Finland is the only Nordic member of the eurozone and thus the only one caught up in the currency bloc's crisis. The Finnish opposition has radicalized considerably over the past two years, with the nationalist and anti-European Union True Finns party exerting greater influence on Helsinki's policies.
The Kremlin sees Finland's disenchantment with the European Union as a chance to enhance economic cooperation with Finland and keep Helsinki under its sway. Russia can offer Finland's faltering economy access to its large market base, particularly in telecommunications. Finnish President Sauli Niinisto met with Putin on June 22 in Russia to address these economic issues.
However, Russia's opportunities in Finland are far from assured. Despite its officially neutral status, Helsinki generally distrusts Moscow's strategic intentions and has of late been more receptive to security arrangements with Western partners. Finland has been considering participating in air patrols over Iceland alongside other Nordic countries, a move that could be seen as an accord with NATO, an organization Helsinki typically avoids.
Finland, like Georgia, has deep strategic value for Russia, and Moscow has opposed both countries' inclusion in NATO. Shortly after Clinton's visit to Tbilisi on June 6, Russian Chief of Staff Gen. Nikolai Makarov said any cooperation between Finland and NATO would threaten Russian security. He urged Helsinki to seek security arrangements with Russia instead.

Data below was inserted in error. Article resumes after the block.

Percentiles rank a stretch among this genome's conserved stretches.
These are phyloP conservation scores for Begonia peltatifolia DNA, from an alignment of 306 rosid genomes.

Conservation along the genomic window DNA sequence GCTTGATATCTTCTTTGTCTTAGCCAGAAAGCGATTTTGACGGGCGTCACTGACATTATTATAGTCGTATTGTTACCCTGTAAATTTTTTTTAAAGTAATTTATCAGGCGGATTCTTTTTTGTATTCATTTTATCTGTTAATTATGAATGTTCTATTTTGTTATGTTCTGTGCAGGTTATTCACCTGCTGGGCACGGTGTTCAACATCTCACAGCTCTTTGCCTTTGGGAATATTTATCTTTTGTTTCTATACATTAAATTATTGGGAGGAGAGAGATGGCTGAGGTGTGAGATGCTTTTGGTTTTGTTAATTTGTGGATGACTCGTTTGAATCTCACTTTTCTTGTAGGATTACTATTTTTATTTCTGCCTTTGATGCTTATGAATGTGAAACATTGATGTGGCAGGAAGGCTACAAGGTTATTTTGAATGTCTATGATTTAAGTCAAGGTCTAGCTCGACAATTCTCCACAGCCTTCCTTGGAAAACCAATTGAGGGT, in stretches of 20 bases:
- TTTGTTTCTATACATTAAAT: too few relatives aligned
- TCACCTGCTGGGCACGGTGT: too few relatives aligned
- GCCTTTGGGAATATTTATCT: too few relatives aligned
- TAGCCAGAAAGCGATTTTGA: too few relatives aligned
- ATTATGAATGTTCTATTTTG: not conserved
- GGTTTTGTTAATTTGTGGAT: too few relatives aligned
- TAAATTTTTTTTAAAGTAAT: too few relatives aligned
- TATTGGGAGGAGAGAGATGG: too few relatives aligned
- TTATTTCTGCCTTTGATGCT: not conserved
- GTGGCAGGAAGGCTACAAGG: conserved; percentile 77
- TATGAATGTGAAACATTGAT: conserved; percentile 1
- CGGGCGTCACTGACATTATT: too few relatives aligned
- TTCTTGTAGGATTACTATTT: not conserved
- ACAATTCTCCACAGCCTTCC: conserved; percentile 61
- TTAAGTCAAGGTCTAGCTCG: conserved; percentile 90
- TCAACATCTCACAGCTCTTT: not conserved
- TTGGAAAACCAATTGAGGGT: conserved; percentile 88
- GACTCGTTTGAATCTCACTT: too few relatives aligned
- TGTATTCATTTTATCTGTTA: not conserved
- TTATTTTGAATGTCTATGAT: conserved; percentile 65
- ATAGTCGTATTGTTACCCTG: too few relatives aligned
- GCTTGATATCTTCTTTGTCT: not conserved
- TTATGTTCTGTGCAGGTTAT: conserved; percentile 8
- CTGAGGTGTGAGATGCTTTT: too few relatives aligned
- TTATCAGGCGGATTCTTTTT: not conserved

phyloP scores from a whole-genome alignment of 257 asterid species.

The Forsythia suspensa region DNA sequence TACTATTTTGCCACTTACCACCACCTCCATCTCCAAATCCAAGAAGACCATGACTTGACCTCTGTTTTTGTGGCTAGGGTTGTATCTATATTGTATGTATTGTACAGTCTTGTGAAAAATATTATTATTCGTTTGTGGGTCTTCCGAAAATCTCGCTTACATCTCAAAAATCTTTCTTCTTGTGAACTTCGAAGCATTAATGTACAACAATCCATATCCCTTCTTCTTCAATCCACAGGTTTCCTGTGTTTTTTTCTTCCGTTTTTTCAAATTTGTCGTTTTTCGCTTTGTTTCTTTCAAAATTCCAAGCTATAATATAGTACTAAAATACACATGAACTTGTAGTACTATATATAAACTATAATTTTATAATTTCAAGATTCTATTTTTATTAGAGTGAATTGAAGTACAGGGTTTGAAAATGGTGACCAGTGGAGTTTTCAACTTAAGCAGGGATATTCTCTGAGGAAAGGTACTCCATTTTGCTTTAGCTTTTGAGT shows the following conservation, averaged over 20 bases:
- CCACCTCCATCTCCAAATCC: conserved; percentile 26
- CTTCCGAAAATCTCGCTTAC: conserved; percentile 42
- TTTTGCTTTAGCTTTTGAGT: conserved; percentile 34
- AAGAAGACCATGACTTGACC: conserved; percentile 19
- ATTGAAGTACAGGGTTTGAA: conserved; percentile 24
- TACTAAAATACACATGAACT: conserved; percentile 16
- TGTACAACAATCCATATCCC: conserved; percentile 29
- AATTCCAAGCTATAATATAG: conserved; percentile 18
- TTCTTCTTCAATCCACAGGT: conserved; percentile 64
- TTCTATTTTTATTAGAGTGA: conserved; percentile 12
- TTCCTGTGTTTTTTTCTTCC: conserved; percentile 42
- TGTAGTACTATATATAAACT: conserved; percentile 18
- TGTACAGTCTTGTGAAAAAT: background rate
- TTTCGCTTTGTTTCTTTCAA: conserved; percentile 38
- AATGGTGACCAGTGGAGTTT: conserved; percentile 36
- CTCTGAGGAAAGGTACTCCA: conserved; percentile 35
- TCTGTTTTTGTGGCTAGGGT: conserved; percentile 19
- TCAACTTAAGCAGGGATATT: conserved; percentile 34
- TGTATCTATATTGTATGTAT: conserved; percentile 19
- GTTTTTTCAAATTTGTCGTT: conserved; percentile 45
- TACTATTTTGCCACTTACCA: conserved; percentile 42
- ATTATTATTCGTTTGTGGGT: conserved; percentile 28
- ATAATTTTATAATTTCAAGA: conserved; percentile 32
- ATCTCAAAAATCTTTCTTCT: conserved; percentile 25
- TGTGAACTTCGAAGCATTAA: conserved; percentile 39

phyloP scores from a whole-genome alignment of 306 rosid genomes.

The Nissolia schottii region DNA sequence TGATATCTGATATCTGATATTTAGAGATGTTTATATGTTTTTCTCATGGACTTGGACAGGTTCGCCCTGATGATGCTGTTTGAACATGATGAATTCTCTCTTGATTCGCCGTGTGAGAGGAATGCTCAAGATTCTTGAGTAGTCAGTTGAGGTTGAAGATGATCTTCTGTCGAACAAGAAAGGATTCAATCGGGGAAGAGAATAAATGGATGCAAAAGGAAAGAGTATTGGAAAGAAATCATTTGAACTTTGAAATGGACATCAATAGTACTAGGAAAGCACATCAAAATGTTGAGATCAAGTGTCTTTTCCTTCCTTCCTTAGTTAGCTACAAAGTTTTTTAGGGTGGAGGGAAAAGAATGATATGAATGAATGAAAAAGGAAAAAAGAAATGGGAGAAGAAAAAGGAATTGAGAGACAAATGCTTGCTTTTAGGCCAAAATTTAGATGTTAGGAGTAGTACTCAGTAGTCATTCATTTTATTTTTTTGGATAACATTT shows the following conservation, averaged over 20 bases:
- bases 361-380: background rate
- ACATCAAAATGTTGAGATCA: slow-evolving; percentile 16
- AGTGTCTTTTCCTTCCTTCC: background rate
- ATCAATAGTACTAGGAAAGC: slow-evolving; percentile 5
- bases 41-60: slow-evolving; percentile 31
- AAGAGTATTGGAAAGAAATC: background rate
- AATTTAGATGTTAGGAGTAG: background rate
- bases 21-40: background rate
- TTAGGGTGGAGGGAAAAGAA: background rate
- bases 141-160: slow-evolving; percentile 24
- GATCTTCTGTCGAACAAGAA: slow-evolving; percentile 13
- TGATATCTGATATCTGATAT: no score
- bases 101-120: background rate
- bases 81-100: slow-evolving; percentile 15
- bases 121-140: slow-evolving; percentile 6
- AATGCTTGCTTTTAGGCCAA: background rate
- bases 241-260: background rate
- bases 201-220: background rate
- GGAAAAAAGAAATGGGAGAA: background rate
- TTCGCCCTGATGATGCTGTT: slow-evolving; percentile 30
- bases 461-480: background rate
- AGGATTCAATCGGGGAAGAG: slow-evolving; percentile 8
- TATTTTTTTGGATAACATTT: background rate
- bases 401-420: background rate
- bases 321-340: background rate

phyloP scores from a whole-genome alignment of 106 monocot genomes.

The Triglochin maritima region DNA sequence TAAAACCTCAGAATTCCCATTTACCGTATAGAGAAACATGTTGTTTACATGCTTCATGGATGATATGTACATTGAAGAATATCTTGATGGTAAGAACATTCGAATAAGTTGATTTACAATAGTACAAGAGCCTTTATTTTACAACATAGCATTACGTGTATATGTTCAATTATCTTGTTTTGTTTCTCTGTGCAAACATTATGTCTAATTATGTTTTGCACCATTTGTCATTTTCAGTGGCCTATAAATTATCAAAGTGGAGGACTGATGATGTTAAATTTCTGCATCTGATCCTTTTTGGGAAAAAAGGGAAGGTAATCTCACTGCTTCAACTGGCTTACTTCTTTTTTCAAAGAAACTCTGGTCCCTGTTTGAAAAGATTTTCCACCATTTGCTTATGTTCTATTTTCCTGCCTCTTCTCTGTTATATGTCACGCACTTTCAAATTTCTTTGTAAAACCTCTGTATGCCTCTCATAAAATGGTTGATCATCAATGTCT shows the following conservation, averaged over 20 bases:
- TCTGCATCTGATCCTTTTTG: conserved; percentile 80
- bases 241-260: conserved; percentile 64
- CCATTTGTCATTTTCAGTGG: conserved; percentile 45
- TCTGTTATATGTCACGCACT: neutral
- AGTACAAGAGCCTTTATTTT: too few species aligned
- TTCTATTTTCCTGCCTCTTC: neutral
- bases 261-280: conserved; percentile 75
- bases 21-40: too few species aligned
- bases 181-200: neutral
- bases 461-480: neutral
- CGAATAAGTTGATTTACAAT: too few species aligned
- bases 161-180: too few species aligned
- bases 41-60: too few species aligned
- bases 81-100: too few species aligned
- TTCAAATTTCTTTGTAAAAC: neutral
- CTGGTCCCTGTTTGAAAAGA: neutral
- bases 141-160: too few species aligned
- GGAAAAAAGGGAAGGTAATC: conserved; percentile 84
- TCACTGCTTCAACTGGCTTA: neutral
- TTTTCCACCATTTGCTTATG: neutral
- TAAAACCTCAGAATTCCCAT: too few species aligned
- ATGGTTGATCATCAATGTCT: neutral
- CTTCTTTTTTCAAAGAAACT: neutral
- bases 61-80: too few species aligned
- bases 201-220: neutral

Niinisto issued a statement June 21 that summed up Finland's position: "I believe that, given that big problems can be observed in the countries of southern Europe, the significance of cooperation among Scandinavian, North European and Nordic countries is growing. Russia is also an important neighbor for us, and so I believe that I will adhere to the principle of working with our closest neighbors."
Clinton's visit to Latvia is as controversial for Russia as her visit to Finland. In the past two years, Russia has lost a great deal of influence in the Baltic states, which it considers a strategic area and the main front line with NATO. Russia's losses occurred in Lithuania and Estonia, specifically in the area of energy. Both nations have begun instituting sweeping energy reforms to break Russia's monopoly of their natural gas supplies — Moscow's traditional lever in its former Soviet territories.
Lithuania and Estonia are relying more on NATO and the European Union for security and economic arrangements, but Latvia has maintained close cooperation with Moscow. Russia has used Latvia's strategic position between Estonia and Lithuania to block Baltic integration efforts, including the Rail Baltica transportation project and the development of a joint liquefied natural gas import facility.
Clinton's stay in Riga highlights the weakening of Russia's strategic position in Latvia. If Moscow lost its influence over the country, it would be unable to avoid a unified Baltic front on its northwestern border.
Following her visit to Georgia, Clinton continues to note — and visit — states that pose security concerns for Russia. Moscow will have to react in both Finland and Latvia to make sure they do not take irreversible steps that would harm Russia's interests. However, Russia's weakening position in both countries and the availability of alternatives for Helsinki and Riga will make it difficult for Moscow to use traditional intimidation tactics. Russia will be more likely to maintain its relationships with Finland and Latvia with positive reinforcement, such as economic incentives.